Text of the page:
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Consider the following example:

Code

\documentclass{article}

\usepackage{pstricks-add}

\begin{document}

\begin{figure}
\centering
\psset{xunit=0.09cm,yunit=1.8cm}
\begin{pspicture}(-5,-0.25)(120,3)
\psaxes[Dx=10,Dy=0.5,comma]{->}(0,0)(-5,-0.25)(105,2.7)[$p$~(\%),0][$u$~(\%),90]
\psplot[algebraic,linewidth=1.25pt,linecolor=red]{0}{100}{2*sqrt(x*(100-x)/1633)}
\end{pspicture}
\end{figure}

\end{document}

Output

enter image description here

There are some wierd dents in the graph at the highlighted parts. Is this a problem with my PDF viewer or is it an error in pstricks-add?

I have tried both Evince and Adobe Reader as viewers but with the same result.

P.S. I am using Fedora 18 with the xfce desktop environment. (I am not sure if this is relevant.)

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Have you tried printing the page? Maybe it's just a rendering problem and will disappear on paper. –  Stephan Lukasczyk Mar 5 '13 at 8:40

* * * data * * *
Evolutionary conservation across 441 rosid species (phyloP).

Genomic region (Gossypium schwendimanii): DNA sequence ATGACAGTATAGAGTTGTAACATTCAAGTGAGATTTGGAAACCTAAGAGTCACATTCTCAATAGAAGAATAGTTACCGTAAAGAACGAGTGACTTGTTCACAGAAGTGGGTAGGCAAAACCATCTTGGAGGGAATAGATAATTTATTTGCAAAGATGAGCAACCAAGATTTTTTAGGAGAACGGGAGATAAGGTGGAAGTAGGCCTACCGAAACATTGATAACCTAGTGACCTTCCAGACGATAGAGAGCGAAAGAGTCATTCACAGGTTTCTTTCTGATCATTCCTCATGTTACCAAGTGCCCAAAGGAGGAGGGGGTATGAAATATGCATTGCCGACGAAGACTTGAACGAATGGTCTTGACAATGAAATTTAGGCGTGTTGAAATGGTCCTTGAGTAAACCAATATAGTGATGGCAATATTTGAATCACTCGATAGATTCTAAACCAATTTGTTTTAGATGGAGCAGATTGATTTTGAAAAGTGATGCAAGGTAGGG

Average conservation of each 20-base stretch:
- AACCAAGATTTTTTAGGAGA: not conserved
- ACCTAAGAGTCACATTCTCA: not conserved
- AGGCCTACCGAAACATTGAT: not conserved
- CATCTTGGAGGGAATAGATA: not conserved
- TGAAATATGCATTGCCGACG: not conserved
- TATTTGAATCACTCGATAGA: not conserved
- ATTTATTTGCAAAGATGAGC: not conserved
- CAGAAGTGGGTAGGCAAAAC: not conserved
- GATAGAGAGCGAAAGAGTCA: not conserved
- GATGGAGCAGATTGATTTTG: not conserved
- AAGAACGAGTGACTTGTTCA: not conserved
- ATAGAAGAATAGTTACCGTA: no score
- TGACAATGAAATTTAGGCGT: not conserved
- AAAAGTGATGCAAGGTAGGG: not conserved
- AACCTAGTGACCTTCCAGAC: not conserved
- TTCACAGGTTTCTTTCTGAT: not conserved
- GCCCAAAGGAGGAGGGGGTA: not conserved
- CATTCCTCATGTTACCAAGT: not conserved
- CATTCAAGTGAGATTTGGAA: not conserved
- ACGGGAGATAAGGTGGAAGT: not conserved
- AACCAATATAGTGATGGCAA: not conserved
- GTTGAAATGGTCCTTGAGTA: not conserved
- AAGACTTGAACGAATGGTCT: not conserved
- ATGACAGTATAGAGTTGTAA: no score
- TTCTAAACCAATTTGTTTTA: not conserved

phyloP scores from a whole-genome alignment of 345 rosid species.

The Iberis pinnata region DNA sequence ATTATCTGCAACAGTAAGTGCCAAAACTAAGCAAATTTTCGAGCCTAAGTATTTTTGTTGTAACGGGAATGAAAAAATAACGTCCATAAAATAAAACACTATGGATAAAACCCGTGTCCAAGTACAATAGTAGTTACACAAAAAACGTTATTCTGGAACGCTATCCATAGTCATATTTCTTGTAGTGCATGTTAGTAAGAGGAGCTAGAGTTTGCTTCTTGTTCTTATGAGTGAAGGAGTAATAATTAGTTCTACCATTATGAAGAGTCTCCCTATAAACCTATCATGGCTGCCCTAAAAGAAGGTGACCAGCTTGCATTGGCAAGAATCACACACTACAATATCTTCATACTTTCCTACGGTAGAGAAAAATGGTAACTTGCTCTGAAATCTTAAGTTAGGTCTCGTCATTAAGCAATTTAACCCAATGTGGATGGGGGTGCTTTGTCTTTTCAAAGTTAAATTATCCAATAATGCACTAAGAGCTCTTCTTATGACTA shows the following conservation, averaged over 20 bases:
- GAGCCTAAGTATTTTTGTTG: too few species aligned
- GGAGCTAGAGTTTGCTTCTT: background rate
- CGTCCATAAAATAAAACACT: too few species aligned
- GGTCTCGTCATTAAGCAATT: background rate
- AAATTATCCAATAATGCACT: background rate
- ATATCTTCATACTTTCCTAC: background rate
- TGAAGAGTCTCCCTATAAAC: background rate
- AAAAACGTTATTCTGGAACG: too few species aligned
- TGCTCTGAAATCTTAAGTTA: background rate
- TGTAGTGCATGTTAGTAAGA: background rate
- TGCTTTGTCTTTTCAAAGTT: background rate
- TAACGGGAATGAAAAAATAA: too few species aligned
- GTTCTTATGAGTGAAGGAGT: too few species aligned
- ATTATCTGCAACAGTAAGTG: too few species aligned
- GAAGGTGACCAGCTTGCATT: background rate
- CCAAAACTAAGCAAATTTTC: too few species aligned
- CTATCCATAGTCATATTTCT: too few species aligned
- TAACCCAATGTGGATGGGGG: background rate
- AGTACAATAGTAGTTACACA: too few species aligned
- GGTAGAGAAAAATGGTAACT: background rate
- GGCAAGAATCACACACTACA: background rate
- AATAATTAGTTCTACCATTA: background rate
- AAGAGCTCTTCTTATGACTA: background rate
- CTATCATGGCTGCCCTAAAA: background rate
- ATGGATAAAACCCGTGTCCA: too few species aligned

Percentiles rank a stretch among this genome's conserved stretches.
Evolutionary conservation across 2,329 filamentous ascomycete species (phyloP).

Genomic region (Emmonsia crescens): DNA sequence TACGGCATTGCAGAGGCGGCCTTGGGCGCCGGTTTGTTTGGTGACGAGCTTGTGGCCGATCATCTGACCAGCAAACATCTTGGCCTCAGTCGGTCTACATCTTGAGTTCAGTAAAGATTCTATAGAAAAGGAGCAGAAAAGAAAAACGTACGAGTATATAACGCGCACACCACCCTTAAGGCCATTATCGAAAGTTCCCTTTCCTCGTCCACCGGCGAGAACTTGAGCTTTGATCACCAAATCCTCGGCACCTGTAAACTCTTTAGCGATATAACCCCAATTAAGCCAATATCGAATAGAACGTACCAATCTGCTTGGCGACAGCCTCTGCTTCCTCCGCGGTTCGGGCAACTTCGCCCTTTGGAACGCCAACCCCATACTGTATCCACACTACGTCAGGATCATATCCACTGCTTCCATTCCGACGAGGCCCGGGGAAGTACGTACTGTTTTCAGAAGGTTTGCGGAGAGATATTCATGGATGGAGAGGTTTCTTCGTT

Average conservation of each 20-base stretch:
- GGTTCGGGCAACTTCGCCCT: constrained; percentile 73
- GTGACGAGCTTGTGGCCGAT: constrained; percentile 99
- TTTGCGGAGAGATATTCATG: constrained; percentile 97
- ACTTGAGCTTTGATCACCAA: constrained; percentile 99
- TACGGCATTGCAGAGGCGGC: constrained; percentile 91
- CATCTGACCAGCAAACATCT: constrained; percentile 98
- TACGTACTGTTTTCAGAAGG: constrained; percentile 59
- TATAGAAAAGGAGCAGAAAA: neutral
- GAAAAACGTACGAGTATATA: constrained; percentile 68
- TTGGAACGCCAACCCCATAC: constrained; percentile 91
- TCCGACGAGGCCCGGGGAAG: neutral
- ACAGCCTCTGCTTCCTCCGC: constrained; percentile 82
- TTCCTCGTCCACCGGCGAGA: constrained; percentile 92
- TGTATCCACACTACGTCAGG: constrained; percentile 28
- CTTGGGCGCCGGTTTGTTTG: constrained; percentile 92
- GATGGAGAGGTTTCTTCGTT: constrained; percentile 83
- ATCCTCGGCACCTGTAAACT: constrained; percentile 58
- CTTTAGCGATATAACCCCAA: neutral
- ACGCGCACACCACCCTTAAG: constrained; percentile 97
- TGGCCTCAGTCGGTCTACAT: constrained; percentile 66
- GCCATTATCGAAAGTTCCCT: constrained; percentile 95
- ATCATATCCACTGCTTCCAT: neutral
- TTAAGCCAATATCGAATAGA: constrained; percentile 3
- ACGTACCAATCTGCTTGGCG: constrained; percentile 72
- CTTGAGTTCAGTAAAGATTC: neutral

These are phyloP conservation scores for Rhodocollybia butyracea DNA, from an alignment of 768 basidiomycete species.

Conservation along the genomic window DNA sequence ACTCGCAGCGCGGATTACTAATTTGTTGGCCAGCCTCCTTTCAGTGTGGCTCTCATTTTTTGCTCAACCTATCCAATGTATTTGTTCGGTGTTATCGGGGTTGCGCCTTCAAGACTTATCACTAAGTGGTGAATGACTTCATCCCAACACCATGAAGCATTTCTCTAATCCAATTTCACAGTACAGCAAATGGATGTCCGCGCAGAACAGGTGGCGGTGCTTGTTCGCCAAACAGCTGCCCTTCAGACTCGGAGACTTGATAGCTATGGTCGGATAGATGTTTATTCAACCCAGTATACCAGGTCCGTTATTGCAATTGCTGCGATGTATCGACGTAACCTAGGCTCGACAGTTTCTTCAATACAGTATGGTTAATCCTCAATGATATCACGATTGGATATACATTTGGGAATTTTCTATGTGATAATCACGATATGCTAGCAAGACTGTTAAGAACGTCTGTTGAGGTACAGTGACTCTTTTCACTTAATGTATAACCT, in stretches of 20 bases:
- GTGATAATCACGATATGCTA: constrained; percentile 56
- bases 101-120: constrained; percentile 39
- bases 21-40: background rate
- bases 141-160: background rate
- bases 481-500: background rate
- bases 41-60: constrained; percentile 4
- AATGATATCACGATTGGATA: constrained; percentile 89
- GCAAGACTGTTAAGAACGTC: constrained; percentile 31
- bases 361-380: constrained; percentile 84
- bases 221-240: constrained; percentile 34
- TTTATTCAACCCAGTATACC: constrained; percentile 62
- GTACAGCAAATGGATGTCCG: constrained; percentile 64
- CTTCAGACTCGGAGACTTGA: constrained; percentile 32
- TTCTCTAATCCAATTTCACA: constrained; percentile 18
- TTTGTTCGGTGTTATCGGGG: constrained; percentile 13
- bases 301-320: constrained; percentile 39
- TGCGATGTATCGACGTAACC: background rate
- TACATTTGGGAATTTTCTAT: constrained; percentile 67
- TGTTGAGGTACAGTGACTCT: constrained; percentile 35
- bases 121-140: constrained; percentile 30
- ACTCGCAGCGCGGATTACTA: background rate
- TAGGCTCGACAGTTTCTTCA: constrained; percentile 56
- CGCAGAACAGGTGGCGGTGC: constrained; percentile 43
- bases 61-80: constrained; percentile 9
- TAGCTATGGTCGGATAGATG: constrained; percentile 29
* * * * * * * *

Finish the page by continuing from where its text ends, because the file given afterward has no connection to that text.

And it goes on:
1 Answer 1

up vote 12 down vote accepted

It is not a rendering problem. It is a problem caused by \psplot, which evaluates the given equation at regular intervals, and then connects with straight lines the resulting points.

You can control how many points are evaluated (and thus the distance among them) using the key plotpoints. If you reduce the number, the effect is dramatically visible:

\psplot[plotpoints=10, algebraic,linewidth=1.25pt,linecolor=red]{0}{100}{2*sqrt(x*(100-x)/1633)}

Bad

Note that the sampling distance in the x-axis is constant, but in the extremes of this curve the slope is much more pronounced, and then the slope discontinuity much more noticeable.

Using more points the effect is almost unnoticeable:

\psplot[plotpoints=500,algebraic,linewidth=1.25pt,linecolor=red]{0}{100}{2*sqrt(x*(100-x)/1633)}

Good

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Excellent answer! –  Svend Tveskæg Mar 5 '13 at 9:00

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